How does a Morality System work?

I heard about some Morality Systems like in Mass Effect, Shadow the Hedgehog and 3 of the 4 now 4 of the 5 Oddworld games, where your actions effect the game’s story, except Mass Effect only had the Morality System in 3 endings which was utterly pointless considering EA Rushing the Game, Shadow the Hedgehog has you complete missions to go through branching paths, and Oddworld’s Morality System determines how many Mudokons you saved, and it only effects your ending.

However Fates could’ve had a Morality System but instead of that they forced you to pick a side with no going back, and your choices aside from the Path you choose at the beginning, effect nothing while in Three Houses you have to choose a House and 1 of the 3 Houses has 2 Paths while the others have 1 because of Edelgard’s distrust of the Seiros Church.

However there was no Morality System, like if you choose to go down 1 path it effects the story in some way where you can be on your best behavior and it will be beneficial to the player, or you can unleash your Dark Side and become evil, that’s supposed to be the point of a Morality System, does a Morality System in a GBA Rom Hack have you choose which goal to go through, like you go 1 pathway if you kill all enemies, or go to another if you seize a certain point? Or do you have to go down 1 single path?

I plan to have a Morality System rather than evaluate what to do before a certain chapter to implement multiple endings so I’m going to make the 4 Units mandatory units and them dying meaning Game Over.

edit: The Morality System is that you get worse rewards at the beginning starting at Chapter 10, if you decide to fight the Demons, and the rewards get better if you continue to do so, but if you decide to fight the people who are trying to kill the protagonists, you get better rewards at the beginning, but the Mobs and Soldiers will become stronger, and the ending you get when you beat 1 of the 2 Final Bosses shall decide the main protagonist’s fate.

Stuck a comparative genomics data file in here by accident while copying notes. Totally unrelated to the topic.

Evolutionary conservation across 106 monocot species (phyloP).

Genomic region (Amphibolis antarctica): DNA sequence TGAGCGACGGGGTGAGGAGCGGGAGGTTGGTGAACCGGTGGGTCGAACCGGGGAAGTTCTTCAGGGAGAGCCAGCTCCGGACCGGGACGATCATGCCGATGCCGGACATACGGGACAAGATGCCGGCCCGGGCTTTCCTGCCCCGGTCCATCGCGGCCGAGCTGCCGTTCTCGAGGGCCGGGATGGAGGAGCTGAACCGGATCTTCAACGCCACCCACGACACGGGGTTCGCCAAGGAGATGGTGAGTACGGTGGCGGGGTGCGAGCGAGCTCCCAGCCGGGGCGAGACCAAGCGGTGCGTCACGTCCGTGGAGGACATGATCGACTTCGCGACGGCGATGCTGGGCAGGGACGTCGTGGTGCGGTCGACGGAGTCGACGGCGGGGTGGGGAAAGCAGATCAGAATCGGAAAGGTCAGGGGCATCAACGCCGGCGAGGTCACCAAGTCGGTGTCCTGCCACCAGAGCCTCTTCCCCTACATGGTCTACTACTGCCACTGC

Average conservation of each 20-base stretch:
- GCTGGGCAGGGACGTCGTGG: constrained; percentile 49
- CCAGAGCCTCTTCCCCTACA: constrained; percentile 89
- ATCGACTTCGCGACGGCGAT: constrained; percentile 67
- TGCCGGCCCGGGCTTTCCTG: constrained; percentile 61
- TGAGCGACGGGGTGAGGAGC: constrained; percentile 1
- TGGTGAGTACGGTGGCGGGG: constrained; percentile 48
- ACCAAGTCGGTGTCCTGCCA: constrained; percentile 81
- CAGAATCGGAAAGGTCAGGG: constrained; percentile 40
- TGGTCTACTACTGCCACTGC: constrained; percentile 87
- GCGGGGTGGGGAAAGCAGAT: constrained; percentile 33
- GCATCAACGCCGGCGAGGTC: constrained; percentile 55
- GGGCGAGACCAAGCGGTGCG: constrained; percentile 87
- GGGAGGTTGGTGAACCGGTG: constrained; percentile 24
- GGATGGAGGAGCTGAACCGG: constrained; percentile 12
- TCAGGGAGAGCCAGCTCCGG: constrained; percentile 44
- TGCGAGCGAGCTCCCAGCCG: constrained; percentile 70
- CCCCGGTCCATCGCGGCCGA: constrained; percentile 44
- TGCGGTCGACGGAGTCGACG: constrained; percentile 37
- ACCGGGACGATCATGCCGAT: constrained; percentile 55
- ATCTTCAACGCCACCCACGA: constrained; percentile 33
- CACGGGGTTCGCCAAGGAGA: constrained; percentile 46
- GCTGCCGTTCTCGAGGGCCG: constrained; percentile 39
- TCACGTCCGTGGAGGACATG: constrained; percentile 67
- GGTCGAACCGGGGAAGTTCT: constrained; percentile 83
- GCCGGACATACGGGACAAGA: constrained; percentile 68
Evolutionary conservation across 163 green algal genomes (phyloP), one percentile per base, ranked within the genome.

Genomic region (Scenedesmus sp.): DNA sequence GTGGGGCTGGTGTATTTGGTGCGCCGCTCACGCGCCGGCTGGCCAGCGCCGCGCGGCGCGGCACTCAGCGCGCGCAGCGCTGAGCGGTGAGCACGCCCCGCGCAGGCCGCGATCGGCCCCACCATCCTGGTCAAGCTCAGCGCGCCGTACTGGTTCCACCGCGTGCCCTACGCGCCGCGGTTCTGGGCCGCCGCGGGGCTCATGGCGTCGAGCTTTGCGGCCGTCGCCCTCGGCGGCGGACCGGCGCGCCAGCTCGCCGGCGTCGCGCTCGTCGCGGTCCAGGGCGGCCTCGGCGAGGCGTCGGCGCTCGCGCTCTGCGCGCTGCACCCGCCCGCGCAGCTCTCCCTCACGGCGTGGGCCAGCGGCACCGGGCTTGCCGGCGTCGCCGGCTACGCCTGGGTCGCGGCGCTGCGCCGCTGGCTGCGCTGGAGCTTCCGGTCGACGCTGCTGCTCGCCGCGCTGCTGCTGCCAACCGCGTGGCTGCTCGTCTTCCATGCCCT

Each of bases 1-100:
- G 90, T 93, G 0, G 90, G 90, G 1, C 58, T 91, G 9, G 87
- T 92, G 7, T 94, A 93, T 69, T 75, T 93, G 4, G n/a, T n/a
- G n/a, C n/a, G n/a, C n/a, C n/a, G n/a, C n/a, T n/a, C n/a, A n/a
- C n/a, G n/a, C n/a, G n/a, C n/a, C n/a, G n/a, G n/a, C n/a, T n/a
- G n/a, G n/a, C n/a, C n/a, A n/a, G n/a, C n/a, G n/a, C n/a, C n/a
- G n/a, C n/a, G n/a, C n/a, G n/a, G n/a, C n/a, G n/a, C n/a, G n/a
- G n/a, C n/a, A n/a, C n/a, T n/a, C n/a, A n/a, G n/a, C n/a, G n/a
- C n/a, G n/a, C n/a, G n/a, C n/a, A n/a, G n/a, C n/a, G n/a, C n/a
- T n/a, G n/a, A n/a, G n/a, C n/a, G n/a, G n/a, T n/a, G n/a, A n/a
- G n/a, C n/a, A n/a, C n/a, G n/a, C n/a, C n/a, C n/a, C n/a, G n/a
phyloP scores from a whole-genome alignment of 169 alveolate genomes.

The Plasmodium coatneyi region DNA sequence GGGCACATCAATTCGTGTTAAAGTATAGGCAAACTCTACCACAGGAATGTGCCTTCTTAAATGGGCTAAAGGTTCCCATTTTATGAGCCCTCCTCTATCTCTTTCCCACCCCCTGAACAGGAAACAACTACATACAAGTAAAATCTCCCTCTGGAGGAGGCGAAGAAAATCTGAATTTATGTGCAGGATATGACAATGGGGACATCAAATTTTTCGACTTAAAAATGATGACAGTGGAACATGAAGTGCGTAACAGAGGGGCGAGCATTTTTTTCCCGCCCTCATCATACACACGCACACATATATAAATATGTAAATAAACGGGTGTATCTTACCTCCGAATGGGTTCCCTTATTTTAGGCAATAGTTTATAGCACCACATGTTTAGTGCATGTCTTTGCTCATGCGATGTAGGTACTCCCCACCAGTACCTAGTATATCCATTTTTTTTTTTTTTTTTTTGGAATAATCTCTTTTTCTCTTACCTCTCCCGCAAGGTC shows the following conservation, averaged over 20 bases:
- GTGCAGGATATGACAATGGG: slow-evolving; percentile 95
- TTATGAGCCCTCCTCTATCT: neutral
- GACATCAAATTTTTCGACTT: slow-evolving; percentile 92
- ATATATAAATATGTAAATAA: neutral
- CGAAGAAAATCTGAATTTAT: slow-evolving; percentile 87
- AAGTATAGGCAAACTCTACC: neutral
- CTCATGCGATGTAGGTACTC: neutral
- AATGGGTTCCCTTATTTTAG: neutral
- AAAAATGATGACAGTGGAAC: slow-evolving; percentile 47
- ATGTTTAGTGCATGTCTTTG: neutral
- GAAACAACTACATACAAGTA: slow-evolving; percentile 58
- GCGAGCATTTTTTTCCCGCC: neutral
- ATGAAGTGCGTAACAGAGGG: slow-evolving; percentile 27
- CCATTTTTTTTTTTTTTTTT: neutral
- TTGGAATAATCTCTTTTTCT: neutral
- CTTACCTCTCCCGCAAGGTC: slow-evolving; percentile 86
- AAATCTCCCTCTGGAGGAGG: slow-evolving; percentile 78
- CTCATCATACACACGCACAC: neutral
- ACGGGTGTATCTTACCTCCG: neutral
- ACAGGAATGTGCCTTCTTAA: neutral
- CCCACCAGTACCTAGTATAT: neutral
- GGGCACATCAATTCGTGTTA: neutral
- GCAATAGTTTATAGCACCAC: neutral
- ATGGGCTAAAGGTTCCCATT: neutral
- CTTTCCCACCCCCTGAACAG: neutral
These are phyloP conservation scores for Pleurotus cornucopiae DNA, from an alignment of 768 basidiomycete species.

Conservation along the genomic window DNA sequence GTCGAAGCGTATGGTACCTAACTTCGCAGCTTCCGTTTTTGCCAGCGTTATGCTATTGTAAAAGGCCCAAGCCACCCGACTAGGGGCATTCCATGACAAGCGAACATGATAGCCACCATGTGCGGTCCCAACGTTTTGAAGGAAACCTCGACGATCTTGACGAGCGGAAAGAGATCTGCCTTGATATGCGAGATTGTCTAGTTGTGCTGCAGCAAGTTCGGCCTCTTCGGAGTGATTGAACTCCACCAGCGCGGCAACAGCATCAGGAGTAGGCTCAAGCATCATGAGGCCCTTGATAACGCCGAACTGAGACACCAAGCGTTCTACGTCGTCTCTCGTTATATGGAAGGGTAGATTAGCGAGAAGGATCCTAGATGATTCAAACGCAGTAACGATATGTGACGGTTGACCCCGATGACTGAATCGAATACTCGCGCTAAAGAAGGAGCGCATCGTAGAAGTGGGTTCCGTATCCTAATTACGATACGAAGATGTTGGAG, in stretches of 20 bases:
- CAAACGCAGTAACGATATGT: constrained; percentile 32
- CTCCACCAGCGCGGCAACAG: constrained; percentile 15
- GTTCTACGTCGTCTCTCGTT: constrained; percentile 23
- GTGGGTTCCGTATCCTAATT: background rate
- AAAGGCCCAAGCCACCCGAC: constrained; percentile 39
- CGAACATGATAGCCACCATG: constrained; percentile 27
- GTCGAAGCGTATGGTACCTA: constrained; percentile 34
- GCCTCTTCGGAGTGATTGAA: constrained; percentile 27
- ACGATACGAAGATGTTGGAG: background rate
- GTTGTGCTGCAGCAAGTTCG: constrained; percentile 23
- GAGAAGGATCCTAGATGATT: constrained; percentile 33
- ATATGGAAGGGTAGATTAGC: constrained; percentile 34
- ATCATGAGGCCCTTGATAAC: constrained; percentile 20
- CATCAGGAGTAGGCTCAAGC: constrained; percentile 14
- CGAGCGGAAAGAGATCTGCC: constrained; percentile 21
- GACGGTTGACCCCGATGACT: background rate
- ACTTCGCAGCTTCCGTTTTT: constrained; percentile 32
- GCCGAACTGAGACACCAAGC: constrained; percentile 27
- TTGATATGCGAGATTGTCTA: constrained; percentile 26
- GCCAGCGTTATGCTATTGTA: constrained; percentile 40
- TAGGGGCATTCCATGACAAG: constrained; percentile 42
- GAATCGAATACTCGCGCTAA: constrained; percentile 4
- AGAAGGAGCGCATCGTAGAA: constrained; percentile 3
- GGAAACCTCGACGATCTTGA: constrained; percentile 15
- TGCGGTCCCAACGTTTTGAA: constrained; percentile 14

Eventing is to the point where you can make branching paths based on any variable you want. Go nuts

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Morality systems are very hard to pull off properly.
Ideally you don’t want to singalize clearly “you did bad/good” to player but you also don’t want for the player to feel like they had little input.

Eventing with 2-3 branches all the time just increases your workload significantly. I don’t recommend it.

Avenir embraces this sort of branching and includes morality in its choices. If you want an example of this done well in a hack, look no further than Avenir.


To reduce your workload, I would recommend that - instead of different paths - you just give the player different endings.

You killed a lot of units? Genocide Ending.
You avoided killing at all costs? Pacifist Ending.
You recruited every enemy you could? Diplomat Ending.
You killed every recruitable enemy? Executioner Ending.
And the list goes on…

There’s a game called “Do It For Me” that does something like that, I would recommend giving it a look - it’s free and you can find a ton of videos about it on You Tube.

If you still want to go with the multiple paths idea, make yourself a favor and instead of trying to make completely different chapters and maps, just use the same content for every path, but add a few things to differentiate them. (Example: If you’re Evil the reinforcements that appear on Turn 6 will be Red Units, if you’re Good they appear as Green Units instead.; If you’re Evil you get a Devil Axe by visiting the village, if you’re Good you get a Light Brand instead.)

Ultimately the morality system is a gameplay system, the reward for making evil choices should be instant gameplay rewards and good choices “stonks” for future rewards. Playing for a nebulous ending that will probably have limited buildup until the route split or the final chapter is cheap and meaningless given the player’s choices have no feedback up to that point.


Well, you’re not wrong. Do It For Me is a short game, so maybe it works for it because it’s their main gimmick and replay value. That said, my last paragraph still stands.